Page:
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Old 12th Jun 2015, 01:52
  #17554 (permalink)  
 
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Agreed MTOW. However, I think the main reason Abbott hasn't dumped Hockey is that he's just as bad.
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Old 12th Jun 2015, 02:06
  #17555 (permalink)  
 
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You guys should have waited until the LNP picked a new leader before voting in a Coalition government It may be some time before a conservative party gets another go governing QLD after Can-Do's performance. No reason why Tony should bet on getting another term to finish enacting his grand plans.
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Old 12th Jun 2015, 02:40
  #17556 (permalink)  
 
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I wouldn't bet on that, chuboy. The goldfish-like memory span of the Australian voter might work to the advantage of the non-Labor parties in Queensland come the next election if Queensland Labor stick true to form.

How many Labor MPs have been forced to resign since the election?

I have to agree with you on one point - the non-Labor parties in Queensland really need to sweep out damn near all of their current crop of politicians and replace them with ones not associated with the Newman government. Not that I can see that ever happening.
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Old 12th Jun 2015, 08:28
  #17557 (permalink)  
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Labour's failed border policies cost the taxpayer billions, and continues to as we pay welfare to all the country shoppers, ....... ( maybe) some one paid a boat 5000 dollars to turn around and labour and the watermelons are hopping up and down with shock and rage.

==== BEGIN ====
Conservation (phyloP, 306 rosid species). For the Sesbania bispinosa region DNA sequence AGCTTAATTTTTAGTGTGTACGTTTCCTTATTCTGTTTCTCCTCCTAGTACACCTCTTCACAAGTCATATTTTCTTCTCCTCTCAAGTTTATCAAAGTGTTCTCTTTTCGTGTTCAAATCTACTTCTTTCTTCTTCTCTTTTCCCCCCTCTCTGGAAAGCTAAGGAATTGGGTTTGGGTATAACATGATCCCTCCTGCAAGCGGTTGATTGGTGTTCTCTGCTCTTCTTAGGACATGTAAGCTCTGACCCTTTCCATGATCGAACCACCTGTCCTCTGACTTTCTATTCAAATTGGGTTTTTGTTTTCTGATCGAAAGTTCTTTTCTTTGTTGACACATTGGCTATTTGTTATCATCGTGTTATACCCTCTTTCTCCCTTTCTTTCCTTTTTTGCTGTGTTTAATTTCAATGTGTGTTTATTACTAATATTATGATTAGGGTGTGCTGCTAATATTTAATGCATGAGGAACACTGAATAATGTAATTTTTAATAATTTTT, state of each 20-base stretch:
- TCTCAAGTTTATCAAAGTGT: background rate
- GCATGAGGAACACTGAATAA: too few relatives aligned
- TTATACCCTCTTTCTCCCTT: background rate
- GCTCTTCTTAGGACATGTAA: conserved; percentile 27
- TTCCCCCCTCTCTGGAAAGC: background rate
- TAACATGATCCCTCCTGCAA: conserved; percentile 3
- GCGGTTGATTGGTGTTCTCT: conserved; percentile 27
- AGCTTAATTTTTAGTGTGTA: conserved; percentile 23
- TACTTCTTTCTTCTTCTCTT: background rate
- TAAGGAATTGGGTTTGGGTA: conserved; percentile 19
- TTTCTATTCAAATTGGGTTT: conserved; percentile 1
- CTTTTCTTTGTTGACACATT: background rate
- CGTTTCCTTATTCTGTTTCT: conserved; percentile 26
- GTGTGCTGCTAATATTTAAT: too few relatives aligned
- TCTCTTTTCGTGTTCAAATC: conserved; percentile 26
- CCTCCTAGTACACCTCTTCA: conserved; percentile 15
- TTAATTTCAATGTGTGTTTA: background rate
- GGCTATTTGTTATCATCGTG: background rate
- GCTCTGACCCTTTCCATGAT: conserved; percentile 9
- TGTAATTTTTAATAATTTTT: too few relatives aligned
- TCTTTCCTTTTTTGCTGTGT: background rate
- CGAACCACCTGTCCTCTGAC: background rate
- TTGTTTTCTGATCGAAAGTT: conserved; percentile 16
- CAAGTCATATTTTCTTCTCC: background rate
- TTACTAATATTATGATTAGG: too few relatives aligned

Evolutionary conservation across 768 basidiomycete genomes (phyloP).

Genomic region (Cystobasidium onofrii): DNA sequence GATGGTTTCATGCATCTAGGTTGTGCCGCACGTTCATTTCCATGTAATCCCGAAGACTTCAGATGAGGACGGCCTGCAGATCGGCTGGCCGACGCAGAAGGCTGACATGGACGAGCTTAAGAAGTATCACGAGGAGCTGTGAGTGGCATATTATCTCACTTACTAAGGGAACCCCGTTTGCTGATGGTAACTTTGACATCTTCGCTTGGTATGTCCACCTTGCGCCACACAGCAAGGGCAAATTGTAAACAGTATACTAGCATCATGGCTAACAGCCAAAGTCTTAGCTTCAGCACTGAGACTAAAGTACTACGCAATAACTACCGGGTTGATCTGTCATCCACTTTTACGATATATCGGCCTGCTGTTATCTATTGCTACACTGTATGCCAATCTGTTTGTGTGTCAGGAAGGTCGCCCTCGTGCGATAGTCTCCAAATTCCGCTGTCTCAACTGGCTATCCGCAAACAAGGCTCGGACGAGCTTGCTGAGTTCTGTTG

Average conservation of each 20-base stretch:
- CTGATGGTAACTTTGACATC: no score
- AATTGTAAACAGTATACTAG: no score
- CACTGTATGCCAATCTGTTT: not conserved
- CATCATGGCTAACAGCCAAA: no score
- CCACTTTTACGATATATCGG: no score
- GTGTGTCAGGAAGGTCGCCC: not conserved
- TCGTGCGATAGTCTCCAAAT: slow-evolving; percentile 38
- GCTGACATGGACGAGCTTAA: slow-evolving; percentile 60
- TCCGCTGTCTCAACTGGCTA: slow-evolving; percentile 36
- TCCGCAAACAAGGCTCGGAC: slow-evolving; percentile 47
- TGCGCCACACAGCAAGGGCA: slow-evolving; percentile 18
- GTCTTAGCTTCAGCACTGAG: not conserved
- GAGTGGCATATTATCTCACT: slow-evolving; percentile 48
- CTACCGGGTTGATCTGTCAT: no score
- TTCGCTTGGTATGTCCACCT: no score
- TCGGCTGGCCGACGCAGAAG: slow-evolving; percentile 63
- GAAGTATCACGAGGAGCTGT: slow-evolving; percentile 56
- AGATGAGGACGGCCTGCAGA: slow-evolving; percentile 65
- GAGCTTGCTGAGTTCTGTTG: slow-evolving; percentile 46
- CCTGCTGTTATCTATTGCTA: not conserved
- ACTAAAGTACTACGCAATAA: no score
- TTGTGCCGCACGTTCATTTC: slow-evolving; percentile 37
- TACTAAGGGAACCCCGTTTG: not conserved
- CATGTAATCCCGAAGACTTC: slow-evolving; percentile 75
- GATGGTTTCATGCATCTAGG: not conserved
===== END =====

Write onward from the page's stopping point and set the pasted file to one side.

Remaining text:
Give me strength...........
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Old 12th Jun 2015, 09:00
  #17558 (permalink)  
Man Bilong Balus long PNG
 
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Indeed, SOPS! Remember Lenin`s comment about the `useful idiots` whom he would use in the west to promote the rise of Communism.

I really wonder though just whose `useful idiots` the watermelons are though?

However, I prefer to think of them as useless idiots.
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Old 12th Jun 2015, 10:17
  #17559 (permalink)  
 
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SHY and co. are in outrage overdrive over the Australian Customs forking out $30k to the people smugglers to take a batch of asylum seekers back to Indonesia.

I'd hazard a guess and say that $30k would be about 1% - or less - of what those same asylum seekers would end up costing the taxpayer if they went to Nauru, let alone what it would cost us if they ever got to the mainland and got themselves on the welfare-for-life gravy train.

Seems a pretty good deal for the taxpayer to me - that's if (note that word) it happened.
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Old 12th Jun 2015, 10:33
  #17560 (permalink)  
 
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Originally Posted by SOPS
Labour's failed border policies cost the taxpayer billions
Care to back that up with facts, or is it just your personal opinion?